...hopes they don’t make it big, because it might ruin them. He holds Robert Johnson’s guitar in the dream, and plays it, feeling sweet pain, until Victor shouts at him. He... (full context)
Hope, Despair, and the Blues Theme Icon
Storytelling, History, and the Spiritual Theme Icon
Community, Friendship, and Love Theme Icon
...The sisters are still unconvinced, so they begin to play music. Victor resists, but the guitar speaks to him in a strange voice and he joins in, shredding on a solo... (full context)
Chapter 4
Race, Culture, and Identity Theme Icon
Hope, Despair, and the Blues Theme Icon
Alcoholism and Patterns of Suffering  Theme Icon
Storytelling, History, and the Spiritual Theme Icon
Community, Friendship, and Love Theme Icon
...hello to the sky, he says help to the ground. He wants to make his guitar sound like a waterfall, “like a spear striking salmon,” but it only sounds like a... (full context)
Chapter 5
Race, Culture, and Identity Theme Icon
Hope, Despair, and the Blues Theme Icon
Alcoholism and Patterns of Suffering  Theme Icon
Storytelling, History, and the Spiritual Theme Icon
Community, Friendship, and Love Theme Icon
...check—but now Victor is missing. Suddenly they hear a beautiful voice singing, accompanied by a guitar. They find Victor playing with an old Indian singer who has bandaged and bloody hands.... (full context)
Chapter 6
Race, Culture, and Identity Theme Icon
Hope, Despair, and the Blues Theme Icon
Alcoholism and Patterns of Suffering  Theme Icon
Storytelling, History, and the Spiritual Theme Icon
Community, Friendship, and Love Theme Icon
...up on Big Mom’s front porch with Robert Johnson. Johnson remembers his time with the guitar, how he would escape for weeks at a time before the guitar found him again—but... (full context)
Chapter 7
Race, Culture, and Identity Theme Icon
Hope, Despair, and the Blues Theme Icon
Alcoholism and Patterns of Suffering  Theme Icon
Storytelling, History, and the Spiritual Theme Icon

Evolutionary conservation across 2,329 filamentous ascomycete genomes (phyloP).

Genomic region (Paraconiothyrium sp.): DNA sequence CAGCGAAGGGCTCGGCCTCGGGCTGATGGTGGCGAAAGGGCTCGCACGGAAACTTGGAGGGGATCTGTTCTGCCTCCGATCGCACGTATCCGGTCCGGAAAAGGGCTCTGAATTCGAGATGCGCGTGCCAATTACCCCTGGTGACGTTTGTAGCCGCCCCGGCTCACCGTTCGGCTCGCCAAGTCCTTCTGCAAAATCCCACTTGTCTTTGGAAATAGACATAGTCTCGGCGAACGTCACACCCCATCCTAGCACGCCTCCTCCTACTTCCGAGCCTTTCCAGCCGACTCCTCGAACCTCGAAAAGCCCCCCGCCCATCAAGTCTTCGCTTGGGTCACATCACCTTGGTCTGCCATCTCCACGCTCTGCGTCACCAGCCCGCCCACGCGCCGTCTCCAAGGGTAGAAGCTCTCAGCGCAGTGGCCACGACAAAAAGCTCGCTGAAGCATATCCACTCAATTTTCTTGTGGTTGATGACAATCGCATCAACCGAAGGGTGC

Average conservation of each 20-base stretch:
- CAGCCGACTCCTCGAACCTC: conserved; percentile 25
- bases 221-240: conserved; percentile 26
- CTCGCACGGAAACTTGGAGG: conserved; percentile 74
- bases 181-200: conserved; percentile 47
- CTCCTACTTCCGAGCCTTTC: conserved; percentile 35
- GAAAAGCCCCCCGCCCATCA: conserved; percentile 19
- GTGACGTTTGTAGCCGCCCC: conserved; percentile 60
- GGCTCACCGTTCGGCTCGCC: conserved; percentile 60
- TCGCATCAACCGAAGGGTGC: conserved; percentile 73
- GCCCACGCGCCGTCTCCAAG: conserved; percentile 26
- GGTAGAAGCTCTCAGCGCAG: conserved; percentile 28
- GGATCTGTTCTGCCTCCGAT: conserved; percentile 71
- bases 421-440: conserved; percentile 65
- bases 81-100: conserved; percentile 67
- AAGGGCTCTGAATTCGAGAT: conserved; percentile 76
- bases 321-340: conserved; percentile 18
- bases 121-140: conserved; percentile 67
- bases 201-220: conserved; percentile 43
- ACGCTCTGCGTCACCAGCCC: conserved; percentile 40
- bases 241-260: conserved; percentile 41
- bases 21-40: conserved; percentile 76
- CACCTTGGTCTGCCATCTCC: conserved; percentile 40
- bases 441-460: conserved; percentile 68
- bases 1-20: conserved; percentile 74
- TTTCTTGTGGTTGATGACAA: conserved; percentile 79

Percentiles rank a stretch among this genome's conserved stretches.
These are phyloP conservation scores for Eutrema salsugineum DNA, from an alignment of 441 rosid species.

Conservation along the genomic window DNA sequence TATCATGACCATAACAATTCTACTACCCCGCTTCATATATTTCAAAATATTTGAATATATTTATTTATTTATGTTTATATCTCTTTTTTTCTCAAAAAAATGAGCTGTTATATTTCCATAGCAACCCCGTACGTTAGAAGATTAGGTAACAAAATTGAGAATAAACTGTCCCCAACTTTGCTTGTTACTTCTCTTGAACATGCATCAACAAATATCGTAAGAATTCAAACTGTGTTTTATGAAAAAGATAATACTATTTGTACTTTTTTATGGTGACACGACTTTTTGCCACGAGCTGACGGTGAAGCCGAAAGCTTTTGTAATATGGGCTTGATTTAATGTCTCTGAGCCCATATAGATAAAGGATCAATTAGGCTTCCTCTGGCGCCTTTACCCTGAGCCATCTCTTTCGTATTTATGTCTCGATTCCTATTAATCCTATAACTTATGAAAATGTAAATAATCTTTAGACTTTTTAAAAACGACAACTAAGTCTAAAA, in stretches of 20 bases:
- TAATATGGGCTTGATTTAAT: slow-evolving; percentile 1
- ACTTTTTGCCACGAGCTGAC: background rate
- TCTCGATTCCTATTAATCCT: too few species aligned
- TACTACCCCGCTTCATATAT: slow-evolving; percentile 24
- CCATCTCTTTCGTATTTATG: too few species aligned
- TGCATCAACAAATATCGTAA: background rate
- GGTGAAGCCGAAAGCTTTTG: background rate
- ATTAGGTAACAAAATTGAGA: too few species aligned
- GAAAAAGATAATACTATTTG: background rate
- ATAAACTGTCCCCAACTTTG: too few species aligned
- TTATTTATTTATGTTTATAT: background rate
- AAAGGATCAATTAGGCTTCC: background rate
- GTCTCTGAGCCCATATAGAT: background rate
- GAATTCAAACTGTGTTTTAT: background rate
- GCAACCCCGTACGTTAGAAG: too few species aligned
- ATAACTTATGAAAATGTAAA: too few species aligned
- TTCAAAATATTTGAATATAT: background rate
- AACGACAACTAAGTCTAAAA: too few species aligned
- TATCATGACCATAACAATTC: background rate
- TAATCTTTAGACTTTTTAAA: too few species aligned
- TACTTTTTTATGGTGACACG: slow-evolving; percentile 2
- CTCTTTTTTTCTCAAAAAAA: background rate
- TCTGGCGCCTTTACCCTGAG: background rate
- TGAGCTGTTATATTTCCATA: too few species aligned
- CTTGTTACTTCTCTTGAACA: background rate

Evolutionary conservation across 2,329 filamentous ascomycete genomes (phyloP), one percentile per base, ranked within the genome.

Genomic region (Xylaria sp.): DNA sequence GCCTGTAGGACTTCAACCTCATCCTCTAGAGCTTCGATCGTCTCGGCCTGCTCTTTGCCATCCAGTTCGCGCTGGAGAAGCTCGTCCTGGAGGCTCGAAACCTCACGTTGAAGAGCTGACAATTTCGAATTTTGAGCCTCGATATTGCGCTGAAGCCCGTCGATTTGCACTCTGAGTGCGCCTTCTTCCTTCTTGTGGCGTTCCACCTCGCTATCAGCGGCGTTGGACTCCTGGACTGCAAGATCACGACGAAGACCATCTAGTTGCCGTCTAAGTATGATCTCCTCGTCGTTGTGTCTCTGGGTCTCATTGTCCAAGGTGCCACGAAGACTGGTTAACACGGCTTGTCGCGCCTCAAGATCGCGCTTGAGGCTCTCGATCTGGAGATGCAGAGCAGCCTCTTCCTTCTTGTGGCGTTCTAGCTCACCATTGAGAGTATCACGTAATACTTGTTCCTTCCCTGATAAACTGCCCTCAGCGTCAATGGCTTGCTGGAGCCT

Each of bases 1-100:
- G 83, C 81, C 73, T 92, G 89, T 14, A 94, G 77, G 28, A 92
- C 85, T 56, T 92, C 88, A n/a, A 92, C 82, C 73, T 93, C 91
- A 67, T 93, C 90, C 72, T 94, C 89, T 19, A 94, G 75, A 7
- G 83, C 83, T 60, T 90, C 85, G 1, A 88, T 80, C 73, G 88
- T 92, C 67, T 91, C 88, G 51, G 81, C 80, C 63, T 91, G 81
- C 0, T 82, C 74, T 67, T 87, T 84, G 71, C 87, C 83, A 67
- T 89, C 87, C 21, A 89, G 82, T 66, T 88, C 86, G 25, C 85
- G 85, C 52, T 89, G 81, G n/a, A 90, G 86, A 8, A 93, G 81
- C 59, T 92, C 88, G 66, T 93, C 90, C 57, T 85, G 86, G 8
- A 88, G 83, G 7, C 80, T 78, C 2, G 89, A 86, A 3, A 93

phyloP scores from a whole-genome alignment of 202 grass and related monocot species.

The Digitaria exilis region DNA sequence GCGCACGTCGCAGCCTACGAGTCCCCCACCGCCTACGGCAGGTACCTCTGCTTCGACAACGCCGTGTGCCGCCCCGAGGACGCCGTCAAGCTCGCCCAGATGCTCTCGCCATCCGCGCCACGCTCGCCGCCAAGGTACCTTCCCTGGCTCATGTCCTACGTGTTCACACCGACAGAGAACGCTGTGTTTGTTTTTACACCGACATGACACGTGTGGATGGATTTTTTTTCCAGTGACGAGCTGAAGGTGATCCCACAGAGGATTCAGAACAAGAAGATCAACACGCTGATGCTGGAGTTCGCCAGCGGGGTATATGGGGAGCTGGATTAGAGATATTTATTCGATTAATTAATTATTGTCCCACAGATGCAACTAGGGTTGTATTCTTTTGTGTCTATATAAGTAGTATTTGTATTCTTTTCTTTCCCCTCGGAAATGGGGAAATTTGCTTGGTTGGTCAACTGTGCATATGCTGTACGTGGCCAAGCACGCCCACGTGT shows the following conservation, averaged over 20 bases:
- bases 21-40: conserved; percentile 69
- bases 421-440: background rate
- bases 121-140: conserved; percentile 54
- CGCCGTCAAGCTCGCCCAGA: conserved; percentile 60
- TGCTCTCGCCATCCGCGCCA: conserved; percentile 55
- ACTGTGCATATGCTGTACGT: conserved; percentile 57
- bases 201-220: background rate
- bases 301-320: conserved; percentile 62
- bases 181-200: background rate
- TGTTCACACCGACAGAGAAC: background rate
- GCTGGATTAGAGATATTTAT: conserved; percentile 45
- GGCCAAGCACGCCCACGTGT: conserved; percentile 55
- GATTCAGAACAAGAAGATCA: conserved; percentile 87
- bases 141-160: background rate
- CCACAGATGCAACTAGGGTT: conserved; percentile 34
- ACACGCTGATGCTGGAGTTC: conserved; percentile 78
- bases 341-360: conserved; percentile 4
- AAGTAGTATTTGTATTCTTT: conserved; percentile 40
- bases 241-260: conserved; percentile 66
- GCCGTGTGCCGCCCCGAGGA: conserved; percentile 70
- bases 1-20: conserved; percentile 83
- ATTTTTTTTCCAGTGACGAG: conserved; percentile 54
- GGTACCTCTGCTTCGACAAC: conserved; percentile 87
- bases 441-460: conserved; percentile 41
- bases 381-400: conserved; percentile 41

...hard enough. She is a musical genius, and shaped the history of music. Musician and guitar builder Les Paul took the original blueprint for the electric guitar from her home, and... (full context)
Alcoholism and Patterns of Suffering  Theme Icon
Storytelling, History, and the Spiritual Theme Icon
...She tells Thomas that Robert Johnson is gone looking for wood to build a new guitar. She tells Victor that, if he wants, she can throw his guitar away for him.... (full context)
Race, Culture, and Identity Theme Icon
Hope, Despair, and the Blues Theme Icon
Alcoholism and Patterns of Suffering  Theme Icon
Storytelling, History, and the Spiritual Theme Icon
Community, Friendship, and Love Theme Icon
...from the other room, Big Mom plays the “loneliest chord” they’ve ever heard on a guitar made from “a 1965 Malibu and the blood of a child killed at Wounded Knee... (full context)
Chapter 8
Hope, Despair, and the Blues Theme Icon
Storytelling, History, and the Spiritual Theme Icon
...counts off as, somewhere, horses scream. At first, all is well, and then suddenly Victor’s guitar begins to rebel, bucking in his arms, and he feels a razor slice his palms.... (full context)
Race, Culture, and Identity Theme Icon
Hope, Despair, and the Blues Theme Icon
Alcoholism and Patterns of Suffering  Theme Icon
Storytelling, History, and the Spiritual Theme Icon
...be able to try again in a couple of months. Victor is furious, throwing his guitar and harming studio equipment. He then attacks the executives, who are angry that the “Indians”... (full context)
Chapter 9
Hope, Despair, and the Blues Theme Icon
Alcoholism and Patterns of Suffering  Theme Icon
Storytelling, History, and the Spiritual Theme Icon
Community, Friendship, and Love Theme Icon
...would follow into the next life. Victor had cried, silently, mourning the loss of his guitar. In the church, Checkers tells Father Arnold he can’t leave her alone. He admits that... (full context)
Storytelling, History, and the Spiritual Theme Icon
Community, Friendship, and Love Theme Icon
...to the Tribal Cops outside. Victor follows the music to the basement and finds the guitar waiting. Before the guitar lets itself be taken, though, it tells Victor that he can... (full context)
Race, Culture, and Identity Theme Icon
Hope, Despair, and the Blues Theme Icon
Alcoholism and Patterns of Suffering  Theme Icon
...Spokane airport, they wait for Victor’s luggage. Just before they decide to abandon it, a guitar case slides down the carousel. Victor grabs it, but a young white man runs back... (full context)
Race, Culture, and Identity Theme Icon
Hope, Despair, and the Blues Theme Icon
Alcoholism and Patterns of Suffering  Theme Icon
Storytelling, History, and the Spiritual Theme Icon
...House let him play harmonica with him from time to time. Johnson wanted to play guitar, but couldn’t. He then left town and disappeared at a crossroads. Now, Johnson has given... (full context)
Race, Culture, and Identity Theme Icon
Hope, Despair, and the Blues Theme Icon
Alcoholism and Patterns of Suffering  Theme Icon
Storytelling, History, and the Spiritual Theme Icon
...the Mississippi heat. In his memory, Johnson tells the Gentleman he wants to play the guitar better than anybody ever. When the Gentleman asks him what he loves the most—what he... (full context)